Two peonies and daphnes were lost in the summer’s wetness, but here I should accept at least part of the blame for planting in conditions that were marginal, summer flooding or not. I’ll know better next time, and while another twenty inch increase in rainfall is unlikely, I now know from experience that these will not tolerate the dampness of the lower garden. A third newly planted daphne, in its second year and planted on a dry slope, also displays its displeasure, though it will survive.

Summer Ice daphne is planted in dry ground where it grows and flowers vigorously.

Mountain hydrangeas (Hydrangea serrata) were planted in place of two daphnes, and certainly these will not thrive if the lower garden remains a swamp. But, I expect it will dry out, and even with occasions when damp ground persists for weeks the hydrangeas are better suited to this area.

A lack of self control, who me?

I must start today by denying the obvious. I insist that I am able to control a seeming compulsion to purchase one of too many plants, and collections of far too many. There is meager evidence to support my claim, I understand, but I must point to a recent decision to halt further collecting of toad lilies (Tricyrtis).

I haven’t a clue how many varying toad lilies are here (all are marvelous), with part of the reason that several are practically indistinguishable from one another. And also, there are dozens of seedlings……or perhaps some were purchases that are too similar in appearance, I’m not certain. No matter what my wife says, and she says it frequently, I am not completely oblivious. Yes, there are other things in life besides over filling the garden with anything that captures my attention, and yes, I know that the furnace filters must be changed.

Tricyrtis formosana var. grandiflora ‘W-Ho-ping Toad’ is tall growing, and somewhat gangly. With sparse branching there are fewer flowers than other toad lilies.

An important ingredient in proper collecting, I think, is to be able to identify items in the collection. Admittedly, I am negligent in record keeping, and plants in the garden are never labelled. So, beyond several toad lilies, common and not, that are somehow indelibly imprinted upon my poor, feeble brain, I’ve no clue of the identity of others.

The foliage of ‘Miyazaki’ is noticeably less glossy with a hairier surface than other toad lilies. In more sun the foliage browns along the edges, but flowering is increased. Tricyrtis hirta cultivars are the most floriferous, though flowers are often tightly bunched and are held less gracefully than others. Still a favorite in this garden, which has provided starter plants for many others. It is likely that some toad lilies I call ‘Miyazaki’ are in fact Tricyrtis hirta ‘Moonlight’ that was planted some time, I think.

This yellow flowered toad lily was flooded in late spring, and it almost disappeared before it was rescued and transplanted. I’ve had a notable lack of success with yellow toad lilies, mostly I think, because they were planted into this area of damp soil. The new location will be better suited to toad lilies, and I expect better growth and flowering next year.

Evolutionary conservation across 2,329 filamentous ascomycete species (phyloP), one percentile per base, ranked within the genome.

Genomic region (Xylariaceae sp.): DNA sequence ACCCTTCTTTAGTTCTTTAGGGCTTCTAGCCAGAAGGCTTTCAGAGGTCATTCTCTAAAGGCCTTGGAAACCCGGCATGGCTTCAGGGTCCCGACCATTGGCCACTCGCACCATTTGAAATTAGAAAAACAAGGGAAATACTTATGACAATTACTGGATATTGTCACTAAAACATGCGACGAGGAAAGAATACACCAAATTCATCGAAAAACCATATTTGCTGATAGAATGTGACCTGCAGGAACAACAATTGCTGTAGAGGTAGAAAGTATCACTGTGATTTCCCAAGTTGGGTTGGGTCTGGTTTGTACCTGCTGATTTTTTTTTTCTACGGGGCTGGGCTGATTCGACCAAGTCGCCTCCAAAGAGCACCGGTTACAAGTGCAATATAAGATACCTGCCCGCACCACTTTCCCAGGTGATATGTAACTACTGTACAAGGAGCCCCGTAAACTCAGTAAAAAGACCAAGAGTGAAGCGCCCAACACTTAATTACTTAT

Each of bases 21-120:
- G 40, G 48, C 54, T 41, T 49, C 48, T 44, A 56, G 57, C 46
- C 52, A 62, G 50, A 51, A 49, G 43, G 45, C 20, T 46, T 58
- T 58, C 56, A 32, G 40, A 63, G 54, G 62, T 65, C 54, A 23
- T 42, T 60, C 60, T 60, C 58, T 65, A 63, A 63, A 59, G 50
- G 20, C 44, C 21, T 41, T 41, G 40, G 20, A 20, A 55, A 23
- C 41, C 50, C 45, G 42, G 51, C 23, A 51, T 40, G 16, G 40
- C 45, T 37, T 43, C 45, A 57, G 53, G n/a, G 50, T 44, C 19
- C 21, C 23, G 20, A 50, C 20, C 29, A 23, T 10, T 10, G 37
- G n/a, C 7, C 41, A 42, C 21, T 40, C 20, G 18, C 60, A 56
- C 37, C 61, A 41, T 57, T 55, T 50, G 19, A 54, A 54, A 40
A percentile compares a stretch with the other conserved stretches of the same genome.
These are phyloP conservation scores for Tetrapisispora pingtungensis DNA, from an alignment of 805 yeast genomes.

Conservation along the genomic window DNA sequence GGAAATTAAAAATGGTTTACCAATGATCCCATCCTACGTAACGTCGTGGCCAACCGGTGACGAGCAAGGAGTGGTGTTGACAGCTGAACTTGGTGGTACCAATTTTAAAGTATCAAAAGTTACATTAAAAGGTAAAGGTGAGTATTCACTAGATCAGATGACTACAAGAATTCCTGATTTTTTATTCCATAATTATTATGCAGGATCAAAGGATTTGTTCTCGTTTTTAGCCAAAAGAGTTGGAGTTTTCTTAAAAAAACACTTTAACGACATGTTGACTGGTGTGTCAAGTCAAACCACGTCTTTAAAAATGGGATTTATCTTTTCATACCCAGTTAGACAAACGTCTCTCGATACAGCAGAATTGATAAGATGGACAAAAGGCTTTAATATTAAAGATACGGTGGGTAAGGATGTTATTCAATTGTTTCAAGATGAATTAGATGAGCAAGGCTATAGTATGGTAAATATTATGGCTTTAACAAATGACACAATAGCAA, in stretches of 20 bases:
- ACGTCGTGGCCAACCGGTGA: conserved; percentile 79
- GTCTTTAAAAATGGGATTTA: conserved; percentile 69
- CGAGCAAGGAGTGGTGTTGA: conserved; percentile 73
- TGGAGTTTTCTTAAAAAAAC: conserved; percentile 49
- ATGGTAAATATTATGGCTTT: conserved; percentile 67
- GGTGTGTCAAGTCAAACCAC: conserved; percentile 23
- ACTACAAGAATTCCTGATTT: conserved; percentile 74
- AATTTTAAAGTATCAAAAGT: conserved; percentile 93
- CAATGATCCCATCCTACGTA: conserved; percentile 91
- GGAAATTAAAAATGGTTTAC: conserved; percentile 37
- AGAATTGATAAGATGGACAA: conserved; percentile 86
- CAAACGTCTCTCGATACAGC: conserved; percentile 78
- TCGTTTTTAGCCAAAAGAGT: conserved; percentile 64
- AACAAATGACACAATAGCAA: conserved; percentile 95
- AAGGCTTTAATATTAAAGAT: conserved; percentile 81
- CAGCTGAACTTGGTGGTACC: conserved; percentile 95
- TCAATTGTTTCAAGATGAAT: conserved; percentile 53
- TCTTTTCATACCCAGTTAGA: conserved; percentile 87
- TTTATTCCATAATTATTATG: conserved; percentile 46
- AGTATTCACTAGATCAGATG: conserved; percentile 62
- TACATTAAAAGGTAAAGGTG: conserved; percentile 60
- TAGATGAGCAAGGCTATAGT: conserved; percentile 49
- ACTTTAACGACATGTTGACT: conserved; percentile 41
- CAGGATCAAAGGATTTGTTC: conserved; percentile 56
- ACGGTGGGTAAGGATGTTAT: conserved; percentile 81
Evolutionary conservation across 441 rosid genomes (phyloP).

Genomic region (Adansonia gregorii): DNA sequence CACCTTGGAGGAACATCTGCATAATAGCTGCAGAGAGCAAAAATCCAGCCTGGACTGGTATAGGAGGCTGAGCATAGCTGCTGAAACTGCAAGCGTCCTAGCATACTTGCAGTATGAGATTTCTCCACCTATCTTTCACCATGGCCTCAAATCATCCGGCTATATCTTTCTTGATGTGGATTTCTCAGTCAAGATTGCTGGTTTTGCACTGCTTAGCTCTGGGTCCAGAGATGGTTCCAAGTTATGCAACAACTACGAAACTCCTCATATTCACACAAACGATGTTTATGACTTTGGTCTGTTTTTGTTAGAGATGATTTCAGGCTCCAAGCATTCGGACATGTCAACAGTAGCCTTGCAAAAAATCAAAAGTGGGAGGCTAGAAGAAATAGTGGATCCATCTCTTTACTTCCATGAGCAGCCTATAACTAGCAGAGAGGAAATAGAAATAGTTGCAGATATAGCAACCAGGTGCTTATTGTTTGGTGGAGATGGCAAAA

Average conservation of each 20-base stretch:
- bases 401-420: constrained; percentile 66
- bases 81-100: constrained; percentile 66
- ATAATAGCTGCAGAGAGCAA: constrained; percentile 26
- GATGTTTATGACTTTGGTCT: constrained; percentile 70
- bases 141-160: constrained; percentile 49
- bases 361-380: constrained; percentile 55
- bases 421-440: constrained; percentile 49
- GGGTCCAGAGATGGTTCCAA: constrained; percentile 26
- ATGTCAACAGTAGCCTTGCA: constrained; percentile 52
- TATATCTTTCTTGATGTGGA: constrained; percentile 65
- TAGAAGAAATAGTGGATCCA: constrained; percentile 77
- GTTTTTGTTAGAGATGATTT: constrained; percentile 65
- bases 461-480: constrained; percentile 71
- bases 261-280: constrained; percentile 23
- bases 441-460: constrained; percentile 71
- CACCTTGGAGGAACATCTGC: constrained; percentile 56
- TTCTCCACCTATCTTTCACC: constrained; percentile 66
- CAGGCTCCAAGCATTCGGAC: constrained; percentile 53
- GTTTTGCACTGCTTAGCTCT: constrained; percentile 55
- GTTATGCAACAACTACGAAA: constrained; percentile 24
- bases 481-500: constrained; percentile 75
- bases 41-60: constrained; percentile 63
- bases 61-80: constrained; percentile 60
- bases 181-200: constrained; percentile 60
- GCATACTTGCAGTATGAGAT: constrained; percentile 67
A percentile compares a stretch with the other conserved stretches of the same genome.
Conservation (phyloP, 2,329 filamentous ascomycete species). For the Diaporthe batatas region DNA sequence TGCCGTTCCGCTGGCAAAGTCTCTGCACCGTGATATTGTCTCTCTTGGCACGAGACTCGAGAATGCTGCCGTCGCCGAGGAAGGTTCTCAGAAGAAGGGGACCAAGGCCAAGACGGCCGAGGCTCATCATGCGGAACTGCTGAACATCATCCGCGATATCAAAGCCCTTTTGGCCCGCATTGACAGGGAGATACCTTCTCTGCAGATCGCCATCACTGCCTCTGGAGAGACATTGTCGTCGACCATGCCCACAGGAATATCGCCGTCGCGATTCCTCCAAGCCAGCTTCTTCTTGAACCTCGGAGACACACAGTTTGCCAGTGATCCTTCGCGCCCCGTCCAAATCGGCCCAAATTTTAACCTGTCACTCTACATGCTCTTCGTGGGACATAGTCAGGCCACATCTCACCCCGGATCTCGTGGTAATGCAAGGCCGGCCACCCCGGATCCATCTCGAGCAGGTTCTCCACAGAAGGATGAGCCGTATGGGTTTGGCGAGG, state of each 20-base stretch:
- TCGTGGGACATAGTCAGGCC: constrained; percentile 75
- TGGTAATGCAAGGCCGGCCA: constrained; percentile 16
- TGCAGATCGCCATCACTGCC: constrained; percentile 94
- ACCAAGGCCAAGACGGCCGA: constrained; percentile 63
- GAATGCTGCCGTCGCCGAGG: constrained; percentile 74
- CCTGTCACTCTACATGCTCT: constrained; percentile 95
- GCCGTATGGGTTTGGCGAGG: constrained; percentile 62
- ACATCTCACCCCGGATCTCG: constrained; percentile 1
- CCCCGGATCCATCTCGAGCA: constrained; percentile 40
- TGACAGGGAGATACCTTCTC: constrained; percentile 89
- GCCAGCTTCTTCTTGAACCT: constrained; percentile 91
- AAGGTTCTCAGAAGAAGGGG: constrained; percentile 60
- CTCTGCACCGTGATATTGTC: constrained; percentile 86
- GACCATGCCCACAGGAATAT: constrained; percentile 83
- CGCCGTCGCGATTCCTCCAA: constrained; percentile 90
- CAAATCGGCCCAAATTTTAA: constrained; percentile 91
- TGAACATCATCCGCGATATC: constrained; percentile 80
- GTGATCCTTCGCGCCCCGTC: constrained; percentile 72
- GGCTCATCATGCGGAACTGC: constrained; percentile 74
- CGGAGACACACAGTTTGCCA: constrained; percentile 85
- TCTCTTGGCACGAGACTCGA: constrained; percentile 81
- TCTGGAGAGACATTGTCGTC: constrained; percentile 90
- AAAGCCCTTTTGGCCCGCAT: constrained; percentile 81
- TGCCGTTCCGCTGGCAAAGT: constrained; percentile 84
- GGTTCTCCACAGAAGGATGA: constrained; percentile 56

In recent years I’ve purchased a new toad lily, that grows nicely and flowers, but then it looks identical to one over there, and maybe one over there also. It could be the same cultivar, or maybe it’s just similar, but if it’s too similar to tell apart, what’s the purpose in my spending twenty bucks for it? So finally, I’ve realized this.

‘Lightning Strike’ is planted in more sun than other toad lilies. Growth and flowering are effected to a slight degree. In contrast to the other prominent Tricyrtis hirta cultivar, ‘Miyazaki’, I see no seedlings from this variegated leaf toad lily.

‘Gilt Edge’ is the earliest of the toad lilies in this garden. It’s stems tend to flop a bit, and flowers have slightly less substance so the display does not stand out as much.

And, I’ve moved on, not in my high regard for toad lilies that bring delight to every late summer day, but it is probable that I will purchase no more. Unless, and this distinction must be stated, I become aware of one that is noticeably different and excellent. Then, an exception must be made, and perhaps it is best if we don’t tell my wife.

‘Empress’, I think, is perhaps the best performer with numerous clusters of flowers and a dense, shrubby growth habit. In multiple locations, ‘Empress’ performs best with more sun. In the shade of a low branched redbud, stems flop and flowering is weak. This is my pick for the best if only one toad lily can fit into the garden. It will encourage you to try more.

Note – there are many more toad lilies in the garden than are shown here. ‘Gilt Edge’, above, begins flowering in early August, and is almost finished now. Others are just starting to flower. Judge for yourself if the flowers shown here vary significantly. I see variations in flowers and the growth habit of all of this group, but with some others the differences are minimal.